Arugam Bay – Surfers’ paradise | Daily News


 

Arugam Bay – Surfers’ paradise

Arugam Bay in the Pottuvil Divisional Secretariat Division in the Ampara district is one of Sri Lanka’s tourist hotspots.

Arugam Bay is a famous surfing spot that attracts tourists from all over the world.

The tourism industry, which suffered a severe setback after the Easter Sunday attacks, is still recovering after the relaxation of travel advisories by many countries. Lonely Planet, one of the most popular travel magazines in the world, still lists Sri Lanka as the top destination for 2019 despite the Easter Sunday terror attacks.

Arugam Bay is one of God’s greatest gifts that enhances the beauty of Sri Lanka, to the extent that it can be described as a ‘tourist’s paradise’.

Arugam Bay is located on the southeast coast, 320 km from Colombo and can be reached within seven hours via Moneragala. Arugam Bay beach, a wide sweeping sandy beach around the village of Ulla, is an attraction all year round.

The beach is not the only attraction in the area. The surrounding countryside encompasses the loveliest scenery that spans mangroves, jungle, lagoon, river, paddy fields and dunes, all of which are popular with tourists.

Thousands of local and foreign tourists visit Arugam Bay each year. The area is also reputed for its rich cultural heritage and famous places of worship such as Muhudu Maha Vihara, Magul Maha Vihara, the Kudumbigala archaeological site and Aukenda Temples. The Kumana National Park and the sand dunes are other attractions.

The surfing season in Arugam Bay starts in April and ends in October. During the season, the wind is predominantly offshore. Two kilometres inland from Arugam Bay is the scenic Pottuvil Lagoon. Local fishermen offer tourists boat rides on the lagoon.

The season for offshore dolphin viewing at Arugam Bay is from April to October and falls within Arugam Bay’s high season. Twelve kilometres south of Arugam Bay is Panama, the last inhabited village before entering the Yala East National Park. Panama lies inland, but intersects with lagoons and is rich in birdlife.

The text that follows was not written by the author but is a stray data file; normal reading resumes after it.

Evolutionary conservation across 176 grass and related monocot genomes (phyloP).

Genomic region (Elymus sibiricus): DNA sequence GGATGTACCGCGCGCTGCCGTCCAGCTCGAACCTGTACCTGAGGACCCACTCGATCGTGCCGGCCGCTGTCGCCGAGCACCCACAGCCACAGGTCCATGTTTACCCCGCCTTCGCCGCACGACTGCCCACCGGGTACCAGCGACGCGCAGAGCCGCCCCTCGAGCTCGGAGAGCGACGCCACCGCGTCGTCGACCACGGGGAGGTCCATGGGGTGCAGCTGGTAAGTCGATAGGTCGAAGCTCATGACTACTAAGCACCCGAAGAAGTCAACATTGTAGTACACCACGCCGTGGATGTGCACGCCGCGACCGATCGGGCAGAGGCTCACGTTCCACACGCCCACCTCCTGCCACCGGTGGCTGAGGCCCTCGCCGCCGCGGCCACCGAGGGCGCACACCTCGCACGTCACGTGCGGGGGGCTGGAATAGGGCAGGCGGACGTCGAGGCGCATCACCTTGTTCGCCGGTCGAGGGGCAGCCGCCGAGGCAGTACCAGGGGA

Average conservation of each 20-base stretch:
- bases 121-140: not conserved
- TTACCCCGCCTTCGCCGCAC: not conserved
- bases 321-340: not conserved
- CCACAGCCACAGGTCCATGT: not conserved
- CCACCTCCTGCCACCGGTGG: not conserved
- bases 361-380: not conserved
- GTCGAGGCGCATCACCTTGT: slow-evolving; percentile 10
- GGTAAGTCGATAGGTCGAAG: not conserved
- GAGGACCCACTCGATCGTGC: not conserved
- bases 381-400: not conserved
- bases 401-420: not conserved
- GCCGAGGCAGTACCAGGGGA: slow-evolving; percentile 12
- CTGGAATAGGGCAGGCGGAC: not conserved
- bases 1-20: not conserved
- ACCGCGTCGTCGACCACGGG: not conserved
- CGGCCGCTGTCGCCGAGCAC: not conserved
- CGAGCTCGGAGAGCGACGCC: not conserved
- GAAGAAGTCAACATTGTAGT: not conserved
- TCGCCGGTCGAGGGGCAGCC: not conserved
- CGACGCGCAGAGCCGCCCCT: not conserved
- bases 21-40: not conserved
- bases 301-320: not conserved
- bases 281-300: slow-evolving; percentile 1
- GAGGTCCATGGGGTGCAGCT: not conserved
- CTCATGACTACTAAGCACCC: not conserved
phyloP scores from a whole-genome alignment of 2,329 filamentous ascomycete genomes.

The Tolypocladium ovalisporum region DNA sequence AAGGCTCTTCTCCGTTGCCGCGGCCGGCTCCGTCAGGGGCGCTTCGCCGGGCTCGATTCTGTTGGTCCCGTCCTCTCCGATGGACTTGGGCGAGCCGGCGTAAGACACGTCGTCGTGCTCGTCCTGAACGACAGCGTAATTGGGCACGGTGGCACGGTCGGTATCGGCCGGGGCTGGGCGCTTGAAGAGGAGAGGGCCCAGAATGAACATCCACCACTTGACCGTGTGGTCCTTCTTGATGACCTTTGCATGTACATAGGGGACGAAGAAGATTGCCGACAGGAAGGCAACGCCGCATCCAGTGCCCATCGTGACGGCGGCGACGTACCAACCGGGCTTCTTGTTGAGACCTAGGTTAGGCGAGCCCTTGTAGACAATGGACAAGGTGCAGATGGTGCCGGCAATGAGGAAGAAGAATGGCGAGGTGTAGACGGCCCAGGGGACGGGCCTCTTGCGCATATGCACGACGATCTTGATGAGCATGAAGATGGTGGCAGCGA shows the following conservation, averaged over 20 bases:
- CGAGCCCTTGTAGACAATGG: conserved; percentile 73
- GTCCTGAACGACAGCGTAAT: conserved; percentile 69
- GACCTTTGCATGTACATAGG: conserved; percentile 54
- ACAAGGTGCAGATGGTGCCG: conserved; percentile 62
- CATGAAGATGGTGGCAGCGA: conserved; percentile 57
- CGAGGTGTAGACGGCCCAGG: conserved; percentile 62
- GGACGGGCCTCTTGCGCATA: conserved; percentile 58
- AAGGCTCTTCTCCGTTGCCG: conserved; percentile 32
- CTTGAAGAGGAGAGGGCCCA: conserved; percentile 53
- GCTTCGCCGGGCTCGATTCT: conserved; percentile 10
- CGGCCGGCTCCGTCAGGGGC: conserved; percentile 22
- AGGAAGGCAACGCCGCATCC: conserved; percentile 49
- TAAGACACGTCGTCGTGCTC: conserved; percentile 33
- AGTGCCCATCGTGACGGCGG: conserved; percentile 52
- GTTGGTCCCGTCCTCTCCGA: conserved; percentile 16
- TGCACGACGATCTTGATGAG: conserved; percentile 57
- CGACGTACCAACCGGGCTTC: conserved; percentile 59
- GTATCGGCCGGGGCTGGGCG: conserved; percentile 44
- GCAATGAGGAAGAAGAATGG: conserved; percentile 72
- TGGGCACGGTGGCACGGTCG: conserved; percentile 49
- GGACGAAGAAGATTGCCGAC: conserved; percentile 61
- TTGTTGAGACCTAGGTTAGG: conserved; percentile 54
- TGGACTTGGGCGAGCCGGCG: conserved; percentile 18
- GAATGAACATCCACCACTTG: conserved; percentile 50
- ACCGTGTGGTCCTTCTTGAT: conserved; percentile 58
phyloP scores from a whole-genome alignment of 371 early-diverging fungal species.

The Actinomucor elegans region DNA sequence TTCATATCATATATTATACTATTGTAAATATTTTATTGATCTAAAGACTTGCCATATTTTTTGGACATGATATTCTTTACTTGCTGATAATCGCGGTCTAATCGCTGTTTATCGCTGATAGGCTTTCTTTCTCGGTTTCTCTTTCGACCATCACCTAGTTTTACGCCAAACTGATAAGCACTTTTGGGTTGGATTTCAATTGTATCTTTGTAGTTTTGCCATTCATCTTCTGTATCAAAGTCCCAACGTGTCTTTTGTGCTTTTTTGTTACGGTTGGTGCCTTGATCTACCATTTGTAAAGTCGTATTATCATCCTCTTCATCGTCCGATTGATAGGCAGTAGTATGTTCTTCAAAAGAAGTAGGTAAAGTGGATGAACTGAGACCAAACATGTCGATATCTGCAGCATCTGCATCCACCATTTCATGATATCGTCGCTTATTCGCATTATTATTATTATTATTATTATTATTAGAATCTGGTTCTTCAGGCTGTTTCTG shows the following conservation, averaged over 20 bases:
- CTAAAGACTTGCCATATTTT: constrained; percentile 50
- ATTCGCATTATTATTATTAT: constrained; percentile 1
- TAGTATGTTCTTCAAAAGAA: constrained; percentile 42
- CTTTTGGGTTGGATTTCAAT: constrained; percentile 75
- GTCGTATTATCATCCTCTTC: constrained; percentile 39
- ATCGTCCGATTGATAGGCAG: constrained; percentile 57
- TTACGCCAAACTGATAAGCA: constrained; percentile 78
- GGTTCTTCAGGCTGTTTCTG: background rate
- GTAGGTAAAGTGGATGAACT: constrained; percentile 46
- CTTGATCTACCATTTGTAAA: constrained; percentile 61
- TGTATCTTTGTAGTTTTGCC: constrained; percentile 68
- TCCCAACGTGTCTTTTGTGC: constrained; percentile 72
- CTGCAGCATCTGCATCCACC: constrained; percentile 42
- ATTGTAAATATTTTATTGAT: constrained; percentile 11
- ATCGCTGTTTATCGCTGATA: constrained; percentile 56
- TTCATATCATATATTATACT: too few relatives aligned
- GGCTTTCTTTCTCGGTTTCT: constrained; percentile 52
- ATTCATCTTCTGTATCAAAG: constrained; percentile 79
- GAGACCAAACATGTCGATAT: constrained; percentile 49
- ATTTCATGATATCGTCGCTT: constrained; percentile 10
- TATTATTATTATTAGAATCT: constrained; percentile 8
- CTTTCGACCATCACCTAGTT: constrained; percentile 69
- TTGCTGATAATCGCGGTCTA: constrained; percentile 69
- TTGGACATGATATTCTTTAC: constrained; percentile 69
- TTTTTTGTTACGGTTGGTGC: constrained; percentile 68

Twenty kilometres south of Panama is the village of Okanda that has a popular surfing spot. The village is home to a famous shrine located at the point where God Skanda is believed to have landed on the island.

Kumana National Park fed by a channel from the Kumbukkan Oya is the focal point of Yala East National Park. About 20 km into the park is the Kumuna Reservoir where mangroves host a wide array of aquatic birds, many of which nest in May and June. Among the birds, the painted storks, herons, egrets, Indian darters and little cormorants are common. Black-necked stork, one of the rarest birds of Sri Lanka, also finds a habitat in the park.

A few kilometres inland from Okanda lies the Kudumbigala forest hermitage. About 15 km inland from Arugam Bay (on the Siyambalanduwa – Pottuvil road), the main road that passes through the scenic Lahugala Park draws a herd of about 150 elephants during July and August.

Just east of Lahugala lies a cluster of ruins of the ancient Buddhist temple Magul Maha Vihara, built by King Dhatusena.

“The government has taken steps to promote tourism and to uplift the tourism industry,” said Tourism, Wildlife and Christian Religious Affairs Minister John Amaratunga in Pottuvil recently.

Minister Amaratunga along with Primary Industries and Social Empowerment Minister Daya Gamage inaugurated several development schemes in Arugam Bay, recently.

The Ministers launched a solar power electricity scheme at a cost of Rs.10 million, in Arugam Bay.

Thereafter, the Ministers participated in a meeting chaired by Pottuvil Divisional Secretary R. Thiraviaraj and discussed several key public and tourist issues.


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